(10-09-2013 02:51 PM)Elesjei Wrote:  Unfortunately for everyone who isn't a nationalist French-speaking Catholic, Quebec is at risk of becoming an unwelcoming place. I've been seeing a real push by separatist parties over the past few years to stay relevant and powerful. Partly spurred on by the overwhelming defeat of the BQ by the NDP in the last federal election, perhaps. Whatever the cause, the nationalist movement has been getting worse. They're distracting people by focusing on non-issues and scapegoating for political points.

It's also possible that this maybe yet another tactic to get non-french Canadians to move out of Quebec, to try and increase the possibility that the next vote on separation (whenever it comes) will succeed.

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11-09-2013, 10:45 AM
RE: "Secularism" as a front for religion-motivated laws in Quebec
(11-09-2013 10:36 AM)unsapien Wrote:  It's also possible that this maybe yet another tactic to get non-french Canadians to move out of Quebec, to try and increase the possibility that the next vote on separation (whenever it comes) will succeed.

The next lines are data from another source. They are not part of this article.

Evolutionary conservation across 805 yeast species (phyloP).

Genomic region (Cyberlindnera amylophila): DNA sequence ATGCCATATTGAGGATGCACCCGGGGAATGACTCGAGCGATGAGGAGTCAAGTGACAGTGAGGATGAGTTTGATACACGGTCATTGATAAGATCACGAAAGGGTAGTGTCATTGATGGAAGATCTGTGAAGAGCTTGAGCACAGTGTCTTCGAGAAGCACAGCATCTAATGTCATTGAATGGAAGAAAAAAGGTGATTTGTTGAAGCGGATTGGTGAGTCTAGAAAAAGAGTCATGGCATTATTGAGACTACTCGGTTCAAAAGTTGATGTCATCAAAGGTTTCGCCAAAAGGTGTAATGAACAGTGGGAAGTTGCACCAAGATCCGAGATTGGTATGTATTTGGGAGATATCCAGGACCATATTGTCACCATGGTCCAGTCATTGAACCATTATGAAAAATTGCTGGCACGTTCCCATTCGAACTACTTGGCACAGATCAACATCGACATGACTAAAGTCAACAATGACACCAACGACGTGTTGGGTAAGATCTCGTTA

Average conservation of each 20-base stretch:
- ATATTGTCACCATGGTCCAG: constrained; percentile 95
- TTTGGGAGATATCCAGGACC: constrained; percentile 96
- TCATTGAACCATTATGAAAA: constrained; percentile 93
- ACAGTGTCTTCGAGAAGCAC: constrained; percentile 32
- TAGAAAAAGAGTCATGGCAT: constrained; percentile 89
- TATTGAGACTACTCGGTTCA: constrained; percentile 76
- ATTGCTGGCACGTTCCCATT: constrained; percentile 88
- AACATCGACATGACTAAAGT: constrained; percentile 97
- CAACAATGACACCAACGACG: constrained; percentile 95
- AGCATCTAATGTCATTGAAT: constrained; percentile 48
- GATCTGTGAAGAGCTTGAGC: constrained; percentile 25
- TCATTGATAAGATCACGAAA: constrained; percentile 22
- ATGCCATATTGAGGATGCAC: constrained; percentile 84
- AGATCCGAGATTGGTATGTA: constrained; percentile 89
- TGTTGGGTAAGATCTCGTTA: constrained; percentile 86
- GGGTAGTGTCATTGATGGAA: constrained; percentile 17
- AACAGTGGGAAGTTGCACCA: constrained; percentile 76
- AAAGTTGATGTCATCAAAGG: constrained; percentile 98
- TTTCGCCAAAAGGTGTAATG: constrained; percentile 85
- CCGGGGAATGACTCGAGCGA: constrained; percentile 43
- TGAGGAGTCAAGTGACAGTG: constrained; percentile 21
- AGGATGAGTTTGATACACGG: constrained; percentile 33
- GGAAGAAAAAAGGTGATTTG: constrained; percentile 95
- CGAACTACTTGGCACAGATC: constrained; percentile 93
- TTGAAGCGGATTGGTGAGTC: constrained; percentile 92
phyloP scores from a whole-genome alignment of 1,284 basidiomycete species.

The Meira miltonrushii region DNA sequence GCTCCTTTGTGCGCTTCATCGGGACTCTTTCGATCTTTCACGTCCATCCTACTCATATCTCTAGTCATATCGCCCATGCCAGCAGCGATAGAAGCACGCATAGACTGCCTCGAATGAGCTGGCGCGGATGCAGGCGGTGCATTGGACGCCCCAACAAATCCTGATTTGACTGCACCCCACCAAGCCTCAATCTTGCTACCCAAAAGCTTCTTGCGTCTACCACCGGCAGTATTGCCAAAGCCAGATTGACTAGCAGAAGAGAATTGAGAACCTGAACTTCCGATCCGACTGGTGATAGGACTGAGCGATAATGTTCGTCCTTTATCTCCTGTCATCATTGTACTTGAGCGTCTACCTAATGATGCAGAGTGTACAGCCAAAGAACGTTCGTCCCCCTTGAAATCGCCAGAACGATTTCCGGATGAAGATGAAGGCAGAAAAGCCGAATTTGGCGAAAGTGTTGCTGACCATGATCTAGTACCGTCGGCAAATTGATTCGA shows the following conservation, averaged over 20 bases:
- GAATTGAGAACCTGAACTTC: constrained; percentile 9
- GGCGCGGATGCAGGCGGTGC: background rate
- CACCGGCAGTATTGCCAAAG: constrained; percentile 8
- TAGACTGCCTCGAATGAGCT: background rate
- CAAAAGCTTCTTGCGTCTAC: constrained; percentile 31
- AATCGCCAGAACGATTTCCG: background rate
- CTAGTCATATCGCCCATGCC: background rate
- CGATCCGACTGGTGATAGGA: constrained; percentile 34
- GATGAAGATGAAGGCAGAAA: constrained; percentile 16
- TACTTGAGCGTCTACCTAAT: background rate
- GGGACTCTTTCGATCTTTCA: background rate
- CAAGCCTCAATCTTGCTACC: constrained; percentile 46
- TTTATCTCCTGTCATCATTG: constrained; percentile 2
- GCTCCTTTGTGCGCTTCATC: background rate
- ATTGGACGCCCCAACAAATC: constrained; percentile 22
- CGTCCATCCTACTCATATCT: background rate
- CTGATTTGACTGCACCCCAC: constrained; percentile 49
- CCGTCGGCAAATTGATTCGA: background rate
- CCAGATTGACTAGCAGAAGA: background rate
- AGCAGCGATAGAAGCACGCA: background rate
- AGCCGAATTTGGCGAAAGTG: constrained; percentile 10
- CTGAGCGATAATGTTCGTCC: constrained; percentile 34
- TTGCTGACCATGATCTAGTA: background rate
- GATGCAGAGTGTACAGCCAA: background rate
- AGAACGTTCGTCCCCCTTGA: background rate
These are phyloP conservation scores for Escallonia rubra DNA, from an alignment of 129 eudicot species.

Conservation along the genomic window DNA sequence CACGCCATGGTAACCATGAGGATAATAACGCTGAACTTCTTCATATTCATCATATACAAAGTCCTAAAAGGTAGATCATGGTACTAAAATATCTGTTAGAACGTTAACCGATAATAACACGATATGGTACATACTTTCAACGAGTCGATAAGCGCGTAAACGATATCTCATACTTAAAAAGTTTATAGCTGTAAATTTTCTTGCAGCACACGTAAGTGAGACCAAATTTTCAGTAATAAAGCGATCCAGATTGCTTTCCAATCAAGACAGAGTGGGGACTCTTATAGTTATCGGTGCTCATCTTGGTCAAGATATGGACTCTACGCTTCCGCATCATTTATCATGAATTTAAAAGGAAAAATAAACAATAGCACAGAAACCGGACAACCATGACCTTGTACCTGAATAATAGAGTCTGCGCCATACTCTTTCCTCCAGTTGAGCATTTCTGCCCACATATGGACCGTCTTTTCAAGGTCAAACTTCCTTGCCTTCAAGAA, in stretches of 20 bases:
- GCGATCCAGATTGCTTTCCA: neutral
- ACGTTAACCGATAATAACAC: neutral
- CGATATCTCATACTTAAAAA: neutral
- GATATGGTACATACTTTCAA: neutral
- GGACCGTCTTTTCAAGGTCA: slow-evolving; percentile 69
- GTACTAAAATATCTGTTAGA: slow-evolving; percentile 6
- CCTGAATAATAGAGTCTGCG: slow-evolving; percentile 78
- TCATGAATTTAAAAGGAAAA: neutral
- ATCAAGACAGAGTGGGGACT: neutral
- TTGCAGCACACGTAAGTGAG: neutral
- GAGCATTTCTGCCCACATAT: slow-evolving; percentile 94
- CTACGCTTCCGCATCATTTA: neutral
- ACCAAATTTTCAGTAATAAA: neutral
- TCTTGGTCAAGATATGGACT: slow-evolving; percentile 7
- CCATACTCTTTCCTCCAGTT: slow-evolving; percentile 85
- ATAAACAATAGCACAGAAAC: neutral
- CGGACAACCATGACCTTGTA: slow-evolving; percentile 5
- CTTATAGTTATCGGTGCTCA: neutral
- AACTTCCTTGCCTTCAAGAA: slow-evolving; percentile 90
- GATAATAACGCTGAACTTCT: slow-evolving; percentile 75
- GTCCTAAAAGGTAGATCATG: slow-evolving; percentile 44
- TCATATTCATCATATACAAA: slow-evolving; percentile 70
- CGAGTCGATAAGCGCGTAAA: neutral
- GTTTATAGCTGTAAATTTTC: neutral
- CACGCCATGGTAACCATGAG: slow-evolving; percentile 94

Well, it was only money and the ethnic vote that lost them the last one.

Weeping

Though at that point Parizeau knew his career was over regardless, so it's not like he cared what he said.

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11-09-2013, 12:18 PM
RE: "Secularism" as a front for religion-motivated laws in Quebec
unsapien Wrote:Interestingly however, as far a I know elected officials will be exempt from this new law.

Well, the NSDAP Parti Quebecois wouldn't want to offend the people they care about.